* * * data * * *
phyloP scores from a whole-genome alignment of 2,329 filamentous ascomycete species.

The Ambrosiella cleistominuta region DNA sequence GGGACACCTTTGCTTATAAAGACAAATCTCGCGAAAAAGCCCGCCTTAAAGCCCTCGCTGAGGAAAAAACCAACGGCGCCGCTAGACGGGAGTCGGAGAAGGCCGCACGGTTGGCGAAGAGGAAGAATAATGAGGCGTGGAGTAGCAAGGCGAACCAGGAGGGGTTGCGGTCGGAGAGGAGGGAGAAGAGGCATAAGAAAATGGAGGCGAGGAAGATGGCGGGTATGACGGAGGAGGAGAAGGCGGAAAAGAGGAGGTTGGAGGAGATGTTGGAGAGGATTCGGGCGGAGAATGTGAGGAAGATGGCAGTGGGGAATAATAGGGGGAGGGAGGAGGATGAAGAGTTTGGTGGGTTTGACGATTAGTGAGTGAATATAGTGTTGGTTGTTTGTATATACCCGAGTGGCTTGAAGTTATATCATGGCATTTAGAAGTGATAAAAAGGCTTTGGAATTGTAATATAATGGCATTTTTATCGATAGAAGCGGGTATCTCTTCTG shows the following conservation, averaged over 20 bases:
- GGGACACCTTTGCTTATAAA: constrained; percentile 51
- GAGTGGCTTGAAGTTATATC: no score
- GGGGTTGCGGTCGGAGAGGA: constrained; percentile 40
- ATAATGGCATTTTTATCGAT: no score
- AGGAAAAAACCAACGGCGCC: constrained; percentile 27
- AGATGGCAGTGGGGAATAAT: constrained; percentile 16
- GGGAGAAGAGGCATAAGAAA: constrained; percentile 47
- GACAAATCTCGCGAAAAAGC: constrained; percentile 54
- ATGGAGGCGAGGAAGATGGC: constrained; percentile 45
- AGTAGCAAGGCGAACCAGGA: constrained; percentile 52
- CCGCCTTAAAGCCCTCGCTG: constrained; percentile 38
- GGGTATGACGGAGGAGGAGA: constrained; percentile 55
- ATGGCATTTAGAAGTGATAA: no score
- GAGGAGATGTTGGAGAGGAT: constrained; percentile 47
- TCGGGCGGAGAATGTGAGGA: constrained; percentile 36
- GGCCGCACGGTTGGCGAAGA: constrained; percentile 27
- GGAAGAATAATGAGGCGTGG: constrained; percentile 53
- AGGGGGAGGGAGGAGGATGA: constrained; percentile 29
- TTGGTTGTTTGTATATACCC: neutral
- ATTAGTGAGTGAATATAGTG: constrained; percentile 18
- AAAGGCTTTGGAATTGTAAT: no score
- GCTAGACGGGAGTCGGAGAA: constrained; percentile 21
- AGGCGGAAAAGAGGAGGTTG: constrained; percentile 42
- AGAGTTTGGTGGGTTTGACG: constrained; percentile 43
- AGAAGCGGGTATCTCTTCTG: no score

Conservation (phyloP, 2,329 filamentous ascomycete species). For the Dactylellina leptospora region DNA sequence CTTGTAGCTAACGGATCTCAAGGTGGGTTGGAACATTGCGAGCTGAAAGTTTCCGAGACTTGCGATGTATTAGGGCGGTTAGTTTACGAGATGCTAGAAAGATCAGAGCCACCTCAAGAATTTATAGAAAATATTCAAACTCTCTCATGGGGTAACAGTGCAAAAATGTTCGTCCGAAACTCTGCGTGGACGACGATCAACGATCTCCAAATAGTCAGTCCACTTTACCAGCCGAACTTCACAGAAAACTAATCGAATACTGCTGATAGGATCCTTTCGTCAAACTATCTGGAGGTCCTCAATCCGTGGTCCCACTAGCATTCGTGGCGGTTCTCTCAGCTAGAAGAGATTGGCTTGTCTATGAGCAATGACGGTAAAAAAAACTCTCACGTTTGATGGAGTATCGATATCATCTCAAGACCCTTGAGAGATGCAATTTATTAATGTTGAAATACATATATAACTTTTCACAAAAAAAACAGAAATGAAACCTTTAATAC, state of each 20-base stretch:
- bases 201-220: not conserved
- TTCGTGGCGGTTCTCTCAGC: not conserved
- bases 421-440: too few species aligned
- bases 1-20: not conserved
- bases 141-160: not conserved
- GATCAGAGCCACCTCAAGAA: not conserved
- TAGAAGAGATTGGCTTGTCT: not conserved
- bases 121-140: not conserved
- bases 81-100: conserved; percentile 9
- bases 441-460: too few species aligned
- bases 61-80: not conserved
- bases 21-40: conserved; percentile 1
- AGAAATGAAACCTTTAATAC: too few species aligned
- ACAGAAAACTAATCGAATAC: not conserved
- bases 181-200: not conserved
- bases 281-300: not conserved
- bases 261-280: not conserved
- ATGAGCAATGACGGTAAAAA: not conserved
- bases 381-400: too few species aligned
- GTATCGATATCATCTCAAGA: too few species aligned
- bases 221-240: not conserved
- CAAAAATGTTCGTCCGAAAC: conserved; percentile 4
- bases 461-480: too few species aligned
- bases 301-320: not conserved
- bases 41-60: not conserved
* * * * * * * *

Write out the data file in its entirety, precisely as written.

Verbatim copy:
phyloP scores from a whole-genome alignment of 2,329 filamentous ascomycete species.

The Ambrosiella cleistominuta region DNA sequence GGGACACCTTTGCTTATAAAGACAAATCTCGCGAAAAAGCCCGCCTTAAAGCCCTCGCTGAGGAAAAAACCAACGGCGCCGCTAGACGGGAGTCGGAGAAGGCCGCACGGTTGGCGAAGAGGAAGAATAATGAGGCGTGGAGTAGCAAGGCGAACCAGGAGGGGTTGCGGTCGGAGAGGAGGGAGAAGAGGCATAAGAAAATGGAGGCGAGGAAGATGGCGGGTATGACGGAGGAGGAGAAGGCGGAAAAGAGGAGGTTGGAGGAGATGTTGGAGAGGATTCGGGCGGAGAATGTGAGGAAGATGGCAGTGGGGAATAATAGGGGGAGGGAGGAGGATGAAGAGTTTGGTGGGTTTGACGATTAGTGAGTGAATATAGTGTTGGTTGTTTGTATATACCCGAGTGGCTTGAAGTTATATCATGGCATTTAGAAGTGATAAAAAGGCTTTGGAATTGTAATATAATGGCATTTTTATCGATAGAAGCGGGTATCTCTTCTG shows the following conservation, averaged over 20 bases:
- GGGACACCTTTGCTTATAAA: constrained; percentile 51
- GAGTGGCTTGAAGTTATATC: no score
- GGGGTTGCGGTCGGAGAGGA: constrained; percentile 40
- ATAATGGCATTTTTATCGAT: no score
- AGGAAAAAACCAACGGCGCC: constrained; percentile 27
- AGATGGCAGTGGGGAATAAT: constrained; percentile 16
- GGGAGAAGAGGCATAAGAAA: constrained; percentile 47
- GACAAATCTCGCGAAAAAGC: constrained; percentile 54
- ATGGAGGCGAGGAAGATGGC: constrained; percentile 45
- AGTAGCAAGGCGAACCAGGA: constrained; percentile 52
- CCGCCTTAAAGCCCTCGCTG: constrained; percentile 38
- GGGTATGACGGAGGAGGAGA: constrained; percentile 55
- ATGGCATTTAGAAGTGATAA: no score
- GAGGAGATGTTGGAGAGGAT: constrained; percentile 47
- TCGGGCGGAGAATGTGAGGA: constrained; percentile 36
- GGCCGCACGGTTGGCGAAGA: constrained; percentile 27
- GGAAGAATAATGAGGCGTGG: constrained; percentile 53
- AGGGGGAGGGAGGAGGATGA: constrained; percentile 29
- TTGGTTGTTTGTATATACCC: neutral
- ATTAGTGAGTGAATATAGTG: constrained; percentile 18
- AAAGGCTTTGGAATTGTAAT: no score
- GCTAGACGGGAGTCGGAGAA: constrained; percentile 21
- AGGCGGAAAAGAGGAGGTTG: constrained; percentile 42
- AGAGTTTGGTGGGTTTGACG: constrained; percentile 43
- AGAAGCGGGTATCTCTTCTG: no score

Conservation (phyloP, 2,329 filamentous ascomycete species). For the Dactylellina leptospora region DNA sequence CTTGTAGCTAACGGATCTCAAGGTGGGTTGGAACATTGCGAGCTGAAAGTTTCCGAGACTTGCGATGTATTAGGGCGGTTAGTTTACGAGATGCTAGAAAGATCAGAGCCACCTCAAGAATTTATAGAAAATATTCAAACTCTCTCATGGGGTAACAGTGCAAAAATGTTCGTCCGAAACTCTGCGTGGACGACGATCAACGATCTCCAAATAGTCAGTCCACTTTACCAGCCGAACTTCACAGAAAACTAATCGAATACTGCTGATAGGATCCTTTCGTCAAACTATCTGGAGGTCCTCAATCCGTGGTCCCACTAGCATTCGTGGCGGTTCTCTCAGCTAGAAGAGATTGGCTTGTCTATGAGCAATGACGGTAAAAAAAACTCTCACGTTTGATGGAGTATCGATATCATCTCAAGACCCTTGAGAGATGCAATTTATTAATGTTGAAATACATATATAACTTTTCACAAAAAAAACAGAAATGAAACCTTTAATAC, state of each 20-base stretch:
- bases 201-220: not conserved
- TTCGTGGCGGTTCTCTCAGC: not conserved
- bases 421-440: too few species aligned
- bases 1-20: not conserved
- bases 141-160: not conserved
- GATCAGAGCCACCTCAAGAA: not conserved
- TAGAAGAGATTGGCTTGTCT: not conserved
- bases 121-140: not conserved
- bases 81-100: conserved; percentile 9
- bases 441-460: too few species aligned
- bases 61-80: not conserved
- bases 21-40: conserved; percentile 1
- AGAAATGAAACCTTTAATAC: too few species aligned
- ACAGAAAACTAATCGAATAC: not conserved
- bases 181-200: not conserved
- bases 281-300: not conserved
- bases 261-280: not conserved
- ATGAGCAATGACGGTAAAAA: not conserved
- bases 381-400: too few species aligned
- GTATCGATATCATCTCAAGA: too few species aligned
- bases 221-240: not conserved
- CAAAAATGTTCGTCCGAAAC: conserved; percentile 4
- bases 461-480: too few species aligned
- bases 301-320: not conserved
- bases 41-60: not conserved